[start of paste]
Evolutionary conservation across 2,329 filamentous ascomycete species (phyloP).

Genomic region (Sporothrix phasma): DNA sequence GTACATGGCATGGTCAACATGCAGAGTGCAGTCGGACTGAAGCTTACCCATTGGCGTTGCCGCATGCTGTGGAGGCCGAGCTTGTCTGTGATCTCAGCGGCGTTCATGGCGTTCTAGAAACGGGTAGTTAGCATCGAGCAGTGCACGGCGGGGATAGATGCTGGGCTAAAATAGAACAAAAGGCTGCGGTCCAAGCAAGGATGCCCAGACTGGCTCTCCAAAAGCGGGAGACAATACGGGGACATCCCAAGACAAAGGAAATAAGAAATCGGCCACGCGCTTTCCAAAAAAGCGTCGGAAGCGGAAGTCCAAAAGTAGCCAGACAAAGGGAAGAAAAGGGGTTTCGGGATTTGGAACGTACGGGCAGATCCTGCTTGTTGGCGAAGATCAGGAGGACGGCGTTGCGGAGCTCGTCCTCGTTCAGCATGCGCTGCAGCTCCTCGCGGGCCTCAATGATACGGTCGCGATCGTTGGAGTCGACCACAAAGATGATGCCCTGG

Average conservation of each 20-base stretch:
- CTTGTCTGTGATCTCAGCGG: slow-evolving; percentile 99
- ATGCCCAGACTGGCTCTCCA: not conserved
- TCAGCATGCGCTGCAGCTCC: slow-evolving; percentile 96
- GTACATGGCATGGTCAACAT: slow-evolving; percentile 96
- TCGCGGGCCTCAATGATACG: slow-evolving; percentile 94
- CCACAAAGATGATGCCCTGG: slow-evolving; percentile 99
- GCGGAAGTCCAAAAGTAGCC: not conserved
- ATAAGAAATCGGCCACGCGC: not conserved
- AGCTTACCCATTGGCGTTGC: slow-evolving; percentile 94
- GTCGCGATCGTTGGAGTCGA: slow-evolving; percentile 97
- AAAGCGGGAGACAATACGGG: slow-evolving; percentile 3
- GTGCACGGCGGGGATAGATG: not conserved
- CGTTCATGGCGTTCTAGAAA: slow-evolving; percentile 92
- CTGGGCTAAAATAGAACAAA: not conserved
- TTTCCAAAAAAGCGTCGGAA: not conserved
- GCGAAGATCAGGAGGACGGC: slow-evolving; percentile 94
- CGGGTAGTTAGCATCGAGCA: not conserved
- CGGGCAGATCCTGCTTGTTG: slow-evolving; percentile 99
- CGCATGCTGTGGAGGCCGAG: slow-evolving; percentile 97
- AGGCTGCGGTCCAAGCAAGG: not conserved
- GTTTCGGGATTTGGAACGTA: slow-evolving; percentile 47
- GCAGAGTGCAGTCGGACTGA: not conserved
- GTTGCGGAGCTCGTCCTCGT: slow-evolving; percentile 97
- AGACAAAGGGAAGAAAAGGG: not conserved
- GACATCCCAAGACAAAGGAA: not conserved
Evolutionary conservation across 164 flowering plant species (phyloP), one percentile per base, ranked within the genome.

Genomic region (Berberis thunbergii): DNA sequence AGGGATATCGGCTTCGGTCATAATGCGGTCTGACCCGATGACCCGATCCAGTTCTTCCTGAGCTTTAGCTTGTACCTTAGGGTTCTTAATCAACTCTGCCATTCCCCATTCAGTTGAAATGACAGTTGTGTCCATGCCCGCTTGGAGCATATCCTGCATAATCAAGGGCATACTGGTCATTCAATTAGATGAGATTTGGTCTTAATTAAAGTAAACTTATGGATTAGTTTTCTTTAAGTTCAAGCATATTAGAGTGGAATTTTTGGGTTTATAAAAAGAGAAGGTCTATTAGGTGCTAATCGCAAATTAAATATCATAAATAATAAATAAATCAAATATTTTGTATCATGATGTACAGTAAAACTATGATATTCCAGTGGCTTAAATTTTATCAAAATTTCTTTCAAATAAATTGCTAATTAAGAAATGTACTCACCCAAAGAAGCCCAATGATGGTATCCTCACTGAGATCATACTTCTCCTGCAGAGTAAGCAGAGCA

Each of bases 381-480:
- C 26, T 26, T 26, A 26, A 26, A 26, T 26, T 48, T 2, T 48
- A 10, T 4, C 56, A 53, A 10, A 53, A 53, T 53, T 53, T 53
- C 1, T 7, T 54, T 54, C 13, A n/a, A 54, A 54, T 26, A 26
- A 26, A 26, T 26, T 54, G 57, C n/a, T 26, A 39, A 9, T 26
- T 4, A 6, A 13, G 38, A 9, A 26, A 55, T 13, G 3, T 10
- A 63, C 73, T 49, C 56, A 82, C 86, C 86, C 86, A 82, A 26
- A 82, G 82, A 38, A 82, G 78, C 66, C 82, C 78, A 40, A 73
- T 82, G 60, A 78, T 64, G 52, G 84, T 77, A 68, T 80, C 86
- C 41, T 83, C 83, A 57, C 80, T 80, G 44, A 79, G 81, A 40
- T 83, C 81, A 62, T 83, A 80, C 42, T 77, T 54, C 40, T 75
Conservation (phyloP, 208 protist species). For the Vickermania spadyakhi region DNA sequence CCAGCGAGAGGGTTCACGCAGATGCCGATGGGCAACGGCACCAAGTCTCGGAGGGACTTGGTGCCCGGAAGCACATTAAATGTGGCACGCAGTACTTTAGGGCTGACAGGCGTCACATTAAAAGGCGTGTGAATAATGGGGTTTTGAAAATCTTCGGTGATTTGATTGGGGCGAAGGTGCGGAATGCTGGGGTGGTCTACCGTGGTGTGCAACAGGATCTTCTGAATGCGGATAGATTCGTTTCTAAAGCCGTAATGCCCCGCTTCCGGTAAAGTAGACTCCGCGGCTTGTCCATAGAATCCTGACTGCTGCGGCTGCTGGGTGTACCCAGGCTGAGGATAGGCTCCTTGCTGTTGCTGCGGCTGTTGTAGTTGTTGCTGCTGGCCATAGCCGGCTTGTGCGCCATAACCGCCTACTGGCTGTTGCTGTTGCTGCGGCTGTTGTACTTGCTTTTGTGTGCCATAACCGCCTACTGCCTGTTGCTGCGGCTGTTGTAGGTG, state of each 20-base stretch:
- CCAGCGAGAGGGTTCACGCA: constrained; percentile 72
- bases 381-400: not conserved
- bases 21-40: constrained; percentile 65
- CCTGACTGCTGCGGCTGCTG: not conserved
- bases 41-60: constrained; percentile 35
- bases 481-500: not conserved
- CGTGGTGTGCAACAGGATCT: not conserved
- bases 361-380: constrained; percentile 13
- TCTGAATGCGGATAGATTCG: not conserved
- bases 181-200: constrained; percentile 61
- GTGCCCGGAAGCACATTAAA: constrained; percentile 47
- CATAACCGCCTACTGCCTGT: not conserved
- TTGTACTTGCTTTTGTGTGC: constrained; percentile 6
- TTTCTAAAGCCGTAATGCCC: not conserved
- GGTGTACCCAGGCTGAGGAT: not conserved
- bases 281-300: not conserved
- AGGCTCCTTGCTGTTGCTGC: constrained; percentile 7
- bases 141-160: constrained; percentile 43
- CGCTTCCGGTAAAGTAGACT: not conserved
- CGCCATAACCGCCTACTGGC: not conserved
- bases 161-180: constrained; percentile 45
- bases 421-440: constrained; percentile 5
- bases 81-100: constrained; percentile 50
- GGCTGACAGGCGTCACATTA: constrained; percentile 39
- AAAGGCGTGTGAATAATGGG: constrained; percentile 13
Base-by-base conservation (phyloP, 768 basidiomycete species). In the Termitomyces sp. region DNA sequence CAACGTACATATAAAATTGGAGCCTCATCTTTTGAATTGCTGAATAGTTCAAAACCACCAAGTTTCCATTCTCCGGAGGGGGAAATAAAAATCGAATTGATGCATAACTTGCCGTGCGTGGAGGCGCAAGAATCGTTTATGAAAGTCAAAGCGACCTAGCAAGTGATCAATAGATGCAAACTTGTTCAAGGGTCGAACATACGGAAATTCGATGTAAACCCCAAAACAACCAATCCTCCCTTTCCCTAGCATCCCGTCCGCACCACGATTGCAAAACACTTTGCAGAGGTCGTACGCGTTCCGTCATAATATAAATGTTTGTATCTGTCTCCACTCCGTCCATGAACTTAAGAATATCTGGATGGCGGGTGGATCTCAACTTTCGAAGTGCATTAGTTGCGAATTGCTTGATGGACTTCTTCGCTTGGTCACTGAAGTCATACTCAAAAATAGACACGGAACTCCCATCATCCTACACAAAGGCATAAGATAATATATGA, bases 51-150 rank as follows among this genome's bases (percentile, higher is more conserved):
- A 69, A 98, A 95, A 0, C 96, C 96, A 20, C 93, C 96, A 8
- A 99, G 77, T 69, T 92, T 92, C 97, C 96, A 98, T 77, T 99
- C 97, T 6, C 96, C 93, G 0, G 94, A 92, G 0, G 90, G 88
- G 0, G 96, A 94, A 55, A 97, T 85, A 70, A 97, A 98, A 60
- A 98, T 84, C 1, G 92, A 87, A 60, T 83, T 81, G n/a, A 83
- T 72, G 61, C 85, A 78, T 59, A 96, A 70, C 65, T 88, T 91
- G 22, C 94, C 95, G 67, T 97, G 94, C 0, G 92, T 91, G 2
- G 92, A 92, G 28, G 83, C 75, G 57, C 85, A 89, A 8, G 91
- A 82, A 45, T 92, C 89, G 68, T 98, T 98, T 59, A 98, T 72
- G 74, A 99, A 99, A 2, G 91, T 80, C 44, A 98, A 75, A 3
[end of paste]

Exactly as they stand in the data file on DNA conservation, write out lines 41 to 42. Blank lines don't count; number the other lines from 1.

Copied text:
- T 83, C 81, A 62, T 83, A 80, C 42, T 77, T 54, C 40, T 75
Conservation (phyloP, 208 protist species). For the Vickermania spadyakhi region DNA sequence CCAGCGAGAGGGTTCACGCAGATGCCGATGGGCAACGGCACCAAGTCTCGGAGGGACTTGGTGCCCGGAAGCACATTAAATGTGGCACGCAGTACTTTAGGGCTGACAGGCGTCACATTAAAAGGCGTGTGAATAATGGGGTTTTGAAAATCTTCGGTGATTTGATTGGGGCGAAGGTGCGGAATGCTGGGGTGGTCTACCGTGGTGTGCAACAGGATCTTCTGAATGCGGATAGATTCGTTTCTAAAGCCGTAATGCCCCGCTTCCGGTAAAGTAGACTCCGCGGCTTGTCCATAGAATCCTGACTGCTGCGGCTGCTGGGTGTACCCAGGCTGAGGATAGGCTCCTTGCTGTTGCTGCGGCTGTTGTAGTTGTTGCTGCTGGCCATAGCCGGCTTGTGCGCCATAACCGCCTACTGGCTGTTGCTGTTGCTGCGGCTGTTGTACTTGCTTTTGTGTGCCATAACCGCCTACTGCCTGTTGCTGCGGCTGTTGTAGGTG, state of each 20-base stretch: